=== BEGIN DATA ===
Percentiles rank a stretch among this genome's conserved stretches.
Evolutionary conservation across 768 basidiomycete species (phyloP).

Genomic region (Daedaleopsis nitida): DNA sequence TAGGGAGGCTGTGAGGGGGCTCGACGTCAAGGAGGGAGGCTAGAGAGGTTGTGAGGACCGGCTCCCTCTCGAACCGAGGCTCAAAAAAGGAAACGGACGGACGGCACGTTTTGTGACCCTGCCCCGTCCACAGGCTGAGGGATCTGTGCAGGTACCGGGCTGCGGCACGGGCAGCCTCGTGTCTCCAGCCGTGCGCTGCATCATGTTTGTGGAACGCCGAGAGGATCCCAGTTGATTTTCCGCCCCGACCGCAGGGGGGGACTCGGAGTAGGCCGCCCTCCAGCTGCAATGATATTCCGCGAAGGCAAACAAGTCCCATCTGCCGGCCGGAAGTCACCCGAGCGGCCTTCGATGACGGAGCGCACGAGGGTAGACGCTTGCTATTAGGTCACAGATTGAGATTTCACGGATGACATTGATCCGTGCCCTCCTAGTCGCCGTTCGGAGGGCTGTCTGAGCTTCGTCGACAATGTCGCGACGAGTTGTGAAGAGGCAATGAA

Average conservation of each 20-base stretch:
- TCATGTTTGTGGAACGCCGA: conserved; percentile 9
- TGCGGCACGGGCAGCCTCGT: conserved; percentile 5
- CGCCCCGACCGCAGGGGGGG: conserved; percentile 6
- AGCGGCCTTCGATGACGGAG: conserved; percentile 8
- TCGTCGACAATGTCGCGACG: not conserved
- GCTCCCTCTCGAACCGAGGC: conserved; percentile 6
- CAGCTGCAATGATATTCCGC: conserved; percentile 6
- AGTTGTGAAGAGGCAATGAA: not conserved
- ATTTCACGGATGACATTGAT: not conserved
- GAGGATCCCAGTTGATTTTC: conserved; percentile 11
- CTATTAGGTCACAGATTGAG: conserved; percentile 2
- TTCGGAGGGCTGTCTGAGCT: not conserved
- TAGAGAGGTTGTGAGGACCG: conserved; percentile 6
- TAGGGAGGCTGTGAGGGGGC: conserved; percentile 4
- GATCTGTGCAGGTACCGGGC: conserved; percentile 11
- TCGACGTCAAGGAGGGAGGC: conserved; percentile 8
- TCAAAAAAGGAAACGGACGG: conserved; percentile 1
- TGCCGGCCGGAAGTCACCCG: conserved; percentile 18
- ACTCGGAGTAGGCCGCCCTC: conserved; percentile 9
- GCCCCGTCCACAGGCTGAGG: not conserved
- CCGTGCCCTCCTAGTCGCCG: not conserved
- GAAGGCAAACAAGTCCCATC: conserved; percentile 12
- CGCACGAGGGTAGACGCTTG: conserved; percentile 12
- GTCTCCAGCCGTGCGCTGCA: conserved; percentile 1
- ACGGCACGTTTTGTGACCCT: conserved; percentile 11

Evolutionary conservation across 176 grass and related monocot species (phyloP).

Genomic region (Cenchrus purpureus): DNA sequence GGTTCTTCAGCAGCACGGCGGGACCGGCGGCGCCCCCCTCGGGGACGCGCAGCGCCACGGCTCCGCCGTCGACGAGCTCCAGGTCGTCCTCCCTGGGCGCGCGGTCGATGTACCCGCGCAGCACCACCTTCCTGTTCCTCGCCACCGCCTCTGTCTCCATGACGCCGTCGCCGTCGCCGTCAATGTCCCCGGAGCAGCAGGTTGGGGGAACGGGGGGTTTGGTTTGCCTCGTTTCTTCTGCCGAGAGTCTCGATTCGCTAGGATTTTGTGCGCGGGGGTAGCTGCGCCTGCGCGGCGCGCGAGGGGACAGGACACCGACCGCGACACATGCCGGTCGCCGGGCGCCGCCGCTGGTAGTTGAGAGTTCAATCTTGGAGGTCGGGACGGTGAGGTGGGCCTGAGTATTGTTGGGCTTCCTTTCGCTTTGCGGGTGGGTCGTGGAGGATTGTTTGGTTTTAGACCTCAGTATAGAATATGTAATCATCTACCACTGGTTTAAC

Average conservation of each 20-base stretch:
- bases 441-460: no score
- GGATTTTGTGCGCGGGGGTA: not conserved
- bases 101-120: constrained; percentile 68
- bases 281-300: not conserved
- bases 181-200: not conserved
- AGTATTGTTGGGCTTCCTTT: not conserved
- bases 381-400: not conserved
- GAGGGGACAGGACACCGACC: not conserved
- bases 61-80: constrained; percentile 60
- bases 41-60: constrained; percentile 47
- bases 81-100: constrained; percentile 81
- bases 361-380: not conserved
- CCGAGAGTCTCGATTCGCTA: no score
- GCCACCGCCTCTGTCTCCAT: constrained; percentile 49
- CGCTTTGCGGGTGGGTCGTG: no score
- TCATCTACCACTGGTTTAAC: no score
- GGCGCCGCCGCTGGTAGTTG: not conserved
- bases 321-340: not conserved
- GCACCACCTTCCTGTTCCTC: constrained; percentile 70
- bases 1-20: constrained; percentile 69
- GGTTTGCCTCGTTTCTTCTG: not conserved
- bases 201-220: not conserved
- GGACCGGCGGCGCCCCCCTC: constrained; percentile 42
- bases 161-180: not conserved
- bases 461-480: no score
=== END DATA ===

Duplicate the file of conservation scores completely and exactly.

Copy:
Percentiles rank a stretch among this genome's conserved stretches.
Evolutionary conservation across 768 basidiomycete species (phyloP).

Genomic region (Daedaleopsis nitida): DNA sequence TAGGGAGGCTGTGAGGGGGCTCGACGTCAAGGAGGGAGGCTAGAGAGGTTGTGAGGACCGGCTCCCTCTCGAACCGAGGCTCAAAAAAGGAAACGGACGGACGGCACGTTTTGTGACCCTGCCCCGTCCACAGGCTGAGGGATCTGTGCAGGTACCGGGCTGCGGCACGGGCAGCCTCGTGTCTCCAGCCGTGCGCTGCATCATGTTTGTGGAACGCCGAGAGGATCCCAGTTGATTTTCCGCCCCGACCGCAGGGGGGGACTCGGAGTAGGCCGCCCTCCAGCTGCAATGATATTCCGCGAAGGCAAACAAGTCCCATCTGCCGGCCGGAAGTCACCCGAGCGGCCTTCGATGACGGAGCGCACGAGGGTAGACGCTTGCTATTAGGTCACAGATTGAGATTTCACGGATGACATTGATCCGTGCCCTCCTAGTCGCCGTTCGGAGGGCTGTCTGAGCTTCGTCGACAATGTCGCGACGAGTTGTGAAGAGGCAATGAA

Average conservation of each 20-base stretch:
- TCATGTTTGTGGAACGCCGA: conserved; percentile 9
- TGCGGCACGGGCAGCCTCGT: conserved; percentile 5
- CGCCCCGACCGCAGGGGGGG: conserved; percentile 6
- AGCGGCCTTCGATGACGGAG: conserved; percentile 8
- TCGTCGACAATGTCGCGACG: not conserved
- GCTCCCTCTCGAACCGAGGC: conserved; percentile 6
- CAGCTGCAATGATATTCCGC: conserved; percentile 6
- AGTTGTGAAGAGGCAATGAA: not conserved
- ATTTCACGGATGACATTGAT: not conserved
- GAGGATCCCAGTTGATTTTC: conserved; percentile 11
- CTATTAGGTCACAGATTGAG: conserved; percentile 2
- TTCGGAGGGCTGTCTGAGCT: not conserved
- TAGAGAGGTTGTGAGGACCG: conserved; percentile 6
- TAGGGAGGCTGTGAGGGGGC: conserved; percentile 4
- GATCTGTGCAGGTACCGGGC: conserved; percentile 11
- TCGACGTCAAGGAGGGAGGC: conserved; percentile 8
- TCAAAAAAGGAAACGGACGG: conserved; percentile 1
- TGCCGGCCGGAAGTCACCCG: conserved; percentile 18
- ACTCGGAGTAGGCCGCCCTC: conserved; percentile 9
- GCCCCGTCCACAGGCTGAGG: not conserved
- CCGTGCCCTCCTAGTCGCCG: not conserved
- GAAGGCAAACAAGTCCCATC: conserved; percentile 12
- CGCACGAGGGTAGACGCTTG: conserved; percentile 12
- GTCTCCAGCCGTGCGCTGCA: conserved; percentile 1
- ACGGCACGTTTTGTGACCCT: conserved; percentile 11

Evolutionary conservation across 176 grass and related monocot species (phyloP).

Genomic region (Cenchrus purpureus): DNA sequence GGTTCTTCAGCAGCACGGCGGGACCGGCGGCGCCCCCCTCGGGGACGCGCAGCGCCACGGCTCCGCCGTCGACGAGCTCCAGGTCGTCCTCCCTGGGCGCGCGGTCGATGTACCCGCGCAGCACCACCTTCCTGTTCCTCGCCACCGCCTCTGTCTCCATGACGCCGTCGCCGTCGCCGTCAATGTCCCCGGAGCAGCAGGTTGGGGGAACGGGGGGTTTGGTTTGCCTCGTTTCTTCTGCCGAGAGTCTCGATTCGCTAGGATTTTGTGCGCGGGGGTAGCTGCGCCTGCGCGGCGCGCGAGGGGACAGGACACCGACCGCGACACATGCCGGTCGCCGGGCGCCGCCGCTGGTAGTTGAGAGTTCAATCTTGGAGGTCGGGACGGTGAGGTGGGCCTGAGTATTGTTGGGCTTCCTTTCGCTTTGCGGGTGGGTCGTGGAGGATTGTTTGGTTTTAGACCTCAGTATAGAATATGTAATCATCTACCACTGGTTTAAC

Average conservation of each 20-base stretch:
- bases 441-460: no score
- GGATTTTGTGCGCGGGGGTA: not conserved
- bases 101-120: constrained; percentile 68
- bases 281-300: not conserved
- bases 181-200: not conserved
- AGTATTGTTGGGCTTCCTTT: not conserved
- bases 381-400: not conserved
- GAGGGGACAGGACACCGACC: not conserved
- bases 61-80: constrained; percentile 60
- bases 41-60: constrained; percentile 47
- bases 81-100: constrained; percentile 81
- bases 361-380: not conserved
- CCGAGAGTCTCGATTCGCTA: no score
- GCCACCGCCTCTGTCTCCAT: constrained; percentile 49
- CGCTTTGCGGGTGGGTCGTG: no score
- TCATCTACCACTGGTTTAAC: no score
- GGCGCCGCCGCTGGTAGTTG: not conserved
- bases 321-340: not conserved
- GCACCACCTTCCTGTTCCTC: constrained; percentile 70
- bases 1-20: constrained; percentile 69
- GGTTTGCCTCGTTTCTTCTG: not conserved
- bases 201-220: not conserved
- GGACCGGCGGCGCCCCCCTC: constrained; percentile 42
- bases 161-180: not conserved
- bases 461-480: no score